We moved about a mile to AIT, Combat Engineer School, along with about twenty from our basic company. Tom kept a low profile. I didn’t. We did manage a weekend pass. Six of us, four in the back of a pickup with a camper shell, took off to Columbia, MO to chase college girls.

 Tom was initially the most successful of our group but her boyfriend and his pals objected. Had to rescue him. The local constabulary suggested we load our sorry asses in whatever vehicle we arrived in and get out of town.

 The Daniel Boone hotel also requested we vacate our rooms but didn’t offer a refund.

Our next opportunity for trouble was Fort Dix, NJ as we awaited sea transport to Germany. Tom was from a Boston longshoreman clan and understood shipping.

“The next troop ship sails in eight days. That means eight days of pulling shit details. Let’s go to Boston”.

“Hell, yeah”.

We returned in time to make the load out for the buses going to the Brooklyn Army Terminal. As the irritated Sergeant read off names and the named person responded, he either directed the individual to a bus or ordered them to a spot near him. Not surprisingly, Tom and I were in the second group.

“Where have you two fuckers been the past few days”, he demanded.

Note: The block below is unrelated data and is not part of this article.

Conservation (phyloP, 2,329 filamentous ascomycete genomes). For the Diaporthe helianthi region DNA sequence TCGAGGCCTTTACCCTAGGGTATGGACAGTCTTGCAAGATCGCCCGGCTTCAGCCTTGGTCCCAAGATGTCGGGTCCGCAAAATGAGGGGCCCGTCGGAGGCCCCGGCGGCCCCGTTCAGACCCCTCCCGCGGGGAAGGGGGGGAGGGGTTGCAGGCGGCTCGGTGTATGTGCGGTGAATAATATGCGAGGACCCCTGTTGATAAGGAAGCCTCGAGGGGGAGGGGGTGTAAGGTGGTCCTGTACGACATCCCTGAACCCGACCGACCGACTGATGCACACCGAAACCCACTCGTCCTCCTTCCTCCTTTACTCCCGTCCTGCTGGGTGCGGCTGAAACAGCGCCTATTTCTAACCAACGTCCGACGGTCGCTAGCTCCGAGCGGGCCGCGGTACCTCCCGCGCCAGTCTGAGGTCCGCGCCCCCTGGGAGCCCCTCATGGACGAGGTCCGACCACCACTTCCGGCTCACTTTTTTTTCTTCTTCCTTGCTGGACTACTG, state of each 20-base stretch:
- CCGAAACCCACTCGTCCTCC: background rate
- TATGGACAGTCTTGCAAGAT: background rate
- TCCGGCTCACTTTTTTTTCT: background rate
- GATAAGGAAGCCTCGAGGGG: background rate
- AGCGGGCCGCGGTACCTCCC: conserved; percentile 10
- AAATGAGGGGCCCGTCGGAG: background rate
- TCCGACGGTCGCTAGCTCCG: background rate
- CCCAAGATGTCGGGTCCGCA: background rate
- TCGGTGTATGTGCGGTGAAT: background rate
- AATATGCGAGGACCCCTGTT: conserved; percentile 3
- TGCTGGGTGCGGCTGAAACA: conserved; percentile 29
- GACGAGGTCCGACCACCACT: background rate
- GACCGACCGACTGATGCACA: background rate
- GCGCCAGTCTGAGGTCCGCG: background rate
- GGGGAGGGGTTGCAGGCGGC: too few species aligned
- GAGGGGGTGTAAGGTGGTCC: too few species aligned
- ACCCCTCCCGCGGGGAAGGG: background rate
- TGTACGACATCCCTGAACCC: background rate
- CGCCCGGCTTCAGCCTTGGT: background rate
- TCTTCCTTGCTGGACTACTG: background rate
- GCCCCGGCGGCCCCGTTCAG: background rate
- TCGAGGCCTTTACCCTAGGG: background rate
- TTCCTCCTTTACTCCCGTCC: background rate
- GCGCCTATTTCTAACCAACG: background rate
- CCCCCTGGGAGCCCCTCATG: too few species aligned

“We’ve been stuck guarding some fucking duck pond, and with no relief. I demand to see the I.G.”!

“Yeah”, said Tom.

Glaring at us, the Sergeant said,

“Get on the fucking bus”.

 Which we did.

Whenever we weren’t in a permanent unit, I removed my name tags. In a mob of green uniforms, everyone a slick sleeved Private, it was the rare cadre that would remember your face.

“What is your name, and where is your name tag?”

“Private Anderson, Sergeant. Lost my duffle bag and was given this to wear”.

“OK, Anderson. Tomorrow after formation report to supply for a work detail”.

“Yes, Sergeant”. (Yeah, like that is going to happen)

Aboard the good ship General Maurice Rose, Tom was assigned to the kitchen detail. While he had never been seasick, he managed to puke on a hot grill covered with cooking eggs, and was banished.


The voyage was scheduled for nine days but took fourteen. Why was never explained to we cattle. Those who understood such things explained the ocean state wasn’t conducive to a fast voyage. This landlubber didn’t understand the bow and foredeck underwater wasn’t the usual condition.

https://www.youtube.com/watch?v=rr-vs662Quo

Had the trip went as scheduled, my malingering wouldn’t have mattered. On the eleventh day, I was cornered by three pissed off NCO’s. Traveling steerage, they were still assigned supervision of the numerous shit details. I had become an irritant, and needed, in fine Army tradition, instant correction.

One thing I knew before going into the Army, don’t do the crime if you can’t do the time. NCOs can be quite creative in devising attitude corrections. They respect the malcontent who accepts his punishment without whining. Not that they don’t remember you, and watch you a bit more closely than your peers.